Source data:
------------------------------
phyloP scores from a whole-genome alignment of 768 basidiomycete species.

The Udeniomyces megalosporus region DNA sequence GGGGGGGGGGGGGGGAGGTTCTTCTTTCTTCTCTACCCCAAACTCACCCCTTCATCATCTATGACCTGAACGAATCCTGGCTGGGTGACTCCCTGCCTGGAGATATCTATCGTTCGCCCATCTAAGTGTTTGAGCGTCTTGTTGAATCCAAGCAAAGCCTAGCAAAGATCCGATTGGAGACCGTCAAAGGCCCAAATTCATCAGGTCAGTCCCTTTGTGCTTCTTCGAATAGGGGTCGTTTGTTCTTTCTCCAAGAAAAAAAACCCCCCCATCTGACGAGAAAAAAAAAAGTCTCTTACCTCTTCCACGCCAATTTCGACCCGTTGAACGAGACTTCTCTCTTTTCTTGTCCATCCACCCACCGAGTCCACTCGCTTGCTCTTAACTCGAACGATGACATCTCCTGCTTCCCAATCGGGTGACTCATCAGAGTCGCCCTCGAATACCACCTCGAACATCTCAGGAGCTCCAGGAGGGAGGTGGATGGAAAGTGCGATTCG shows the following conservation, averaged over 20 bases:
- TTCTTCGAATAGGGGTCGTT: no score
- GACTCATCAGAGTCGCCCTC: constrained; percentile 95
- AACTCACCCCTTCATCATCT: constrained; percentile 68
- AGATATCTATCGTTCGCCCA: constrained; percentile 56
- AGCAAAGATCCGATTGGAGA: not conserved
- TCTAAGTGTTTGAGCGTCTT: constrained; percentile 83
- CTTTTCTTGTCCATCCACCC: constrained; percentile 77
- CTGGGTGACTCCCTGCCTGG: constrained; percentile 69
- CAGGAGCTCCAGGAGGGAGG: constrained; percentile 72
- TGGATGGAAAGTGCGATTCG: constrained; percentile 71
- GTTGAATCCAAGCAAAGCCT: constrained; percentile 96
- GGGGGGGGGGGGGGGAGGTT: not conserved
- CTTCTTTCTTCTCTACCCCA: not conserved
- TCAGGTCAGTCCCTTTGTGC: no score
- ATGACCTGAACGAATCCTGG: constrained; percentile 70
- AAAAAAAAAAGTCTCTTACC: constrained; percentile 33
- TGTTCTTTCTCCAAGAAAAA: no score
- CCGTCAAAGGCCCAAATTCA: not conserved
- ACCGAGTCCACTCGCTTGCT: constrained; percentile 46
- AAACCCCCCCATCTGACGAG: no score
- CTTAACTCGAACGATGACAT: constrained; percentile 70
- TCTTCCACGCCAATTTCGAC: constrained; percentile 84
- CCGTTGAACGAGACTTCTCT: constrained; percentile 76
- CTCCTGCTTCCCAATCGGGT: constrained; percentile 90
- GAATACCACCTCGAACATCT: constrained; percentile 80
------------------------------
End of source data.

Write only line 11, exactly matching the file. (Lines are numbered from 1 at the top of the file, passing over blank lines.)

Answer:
- CAGGAGCTCCAGGAGGGAGG: constrained; percentile 72